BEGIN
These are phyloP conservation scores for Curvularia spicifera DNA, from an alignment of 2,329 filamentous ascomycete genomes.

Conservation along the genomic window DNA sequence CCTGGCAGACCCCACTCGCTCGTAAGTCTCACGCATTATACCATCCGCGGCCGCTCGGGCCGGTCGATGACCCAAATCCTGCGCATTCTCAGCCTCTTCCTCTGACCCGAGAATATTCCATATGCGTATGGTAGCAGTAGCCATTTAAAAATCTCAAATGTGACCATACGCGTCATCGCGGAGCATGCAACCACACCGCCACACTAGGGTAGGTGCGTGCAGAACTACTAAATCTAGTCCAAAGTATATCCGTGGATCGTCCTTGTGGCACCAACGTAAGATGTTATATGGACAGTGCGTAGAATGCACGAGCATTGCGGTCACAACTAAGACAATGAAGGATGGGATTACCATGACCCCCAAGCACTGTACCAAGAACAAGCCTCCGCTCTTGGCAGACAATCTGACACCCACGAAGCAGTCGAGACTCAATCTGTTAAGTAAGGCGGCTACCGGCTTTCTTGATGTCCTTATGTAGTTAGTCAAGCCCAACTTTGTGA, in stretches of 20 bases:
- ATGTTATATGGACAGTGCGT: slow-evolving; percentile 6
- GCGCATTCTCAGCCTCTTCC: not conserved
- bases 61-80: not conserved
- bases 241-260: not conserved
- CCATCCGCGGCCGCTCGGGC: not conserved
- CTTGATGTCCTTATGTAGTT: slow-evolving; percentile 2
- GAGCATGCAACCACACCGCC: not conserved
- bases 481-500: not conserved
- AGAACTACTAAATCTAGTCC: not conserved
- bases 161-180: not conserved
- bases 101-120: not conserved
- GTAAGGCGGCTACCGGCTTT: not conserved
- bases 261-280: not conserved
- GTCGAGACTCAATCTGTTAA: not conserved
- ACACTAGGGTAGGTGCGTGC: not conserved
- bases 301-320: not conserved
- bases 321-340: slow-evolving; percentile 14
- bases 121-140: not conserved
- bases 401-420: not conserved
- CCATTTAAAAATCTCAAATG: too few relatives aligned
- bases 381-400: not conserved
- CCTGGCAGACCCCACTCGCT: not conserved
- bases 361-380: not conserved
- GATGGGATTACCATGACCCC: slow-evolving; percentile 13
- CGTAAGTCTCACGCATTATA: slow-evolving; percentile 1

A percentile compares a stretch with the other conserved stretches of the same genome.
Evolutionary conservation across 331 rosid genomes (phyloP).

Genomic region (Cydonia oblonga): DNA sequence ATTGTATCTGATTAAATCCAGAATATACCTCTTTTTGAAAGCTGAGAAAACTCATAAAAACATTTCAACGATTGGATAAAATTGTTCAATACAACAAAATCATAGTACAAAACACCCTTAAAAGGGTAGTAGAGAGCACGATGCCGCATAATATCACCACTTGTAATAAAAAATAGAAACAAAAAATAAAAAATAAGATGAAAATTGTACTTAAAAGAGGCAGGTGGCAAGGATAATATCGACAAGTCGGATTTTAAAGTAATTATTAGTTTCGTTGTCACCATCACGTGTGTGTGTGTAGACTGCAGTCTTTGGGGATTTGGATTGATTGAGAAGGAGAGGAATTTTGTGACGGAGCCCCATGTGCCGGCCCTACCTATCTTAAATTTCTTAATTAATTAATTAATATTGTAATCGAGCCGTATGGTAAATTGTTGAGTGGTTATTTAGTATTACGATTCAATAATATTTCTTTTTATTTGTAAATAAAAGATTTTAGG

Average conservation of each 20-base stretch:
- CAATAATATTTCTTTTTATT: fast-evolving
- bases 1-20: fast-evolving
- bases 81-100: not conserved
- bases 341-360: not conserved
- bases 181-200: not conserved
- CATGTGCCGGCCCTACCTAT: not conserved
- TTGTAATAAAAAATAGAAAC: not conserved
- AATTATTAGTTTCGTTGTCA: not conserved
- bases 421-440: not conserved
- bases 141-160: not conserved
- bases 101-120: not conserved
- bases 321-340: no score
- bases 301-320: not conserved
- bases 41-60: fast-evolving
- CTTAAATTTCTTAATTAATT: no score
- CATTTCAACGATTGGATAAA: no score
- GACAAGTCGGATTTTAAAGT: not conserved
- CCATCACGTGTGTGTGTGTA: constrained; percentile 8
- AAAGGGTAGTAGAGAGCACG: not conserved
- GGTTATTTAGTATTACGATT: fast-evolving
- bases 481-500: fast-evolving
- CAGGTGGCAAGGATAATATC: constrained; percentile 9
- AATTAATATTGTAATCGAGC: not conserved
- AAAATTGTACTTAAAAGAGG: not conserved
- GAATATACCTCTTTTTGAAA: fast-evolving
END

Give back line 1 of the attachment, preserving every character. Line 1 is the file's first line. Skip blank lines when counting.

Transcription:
These are phyloP conservation scores for Curvularia spicifera DNA, from an alignment of 2,329 filamentous ascomycete genomes.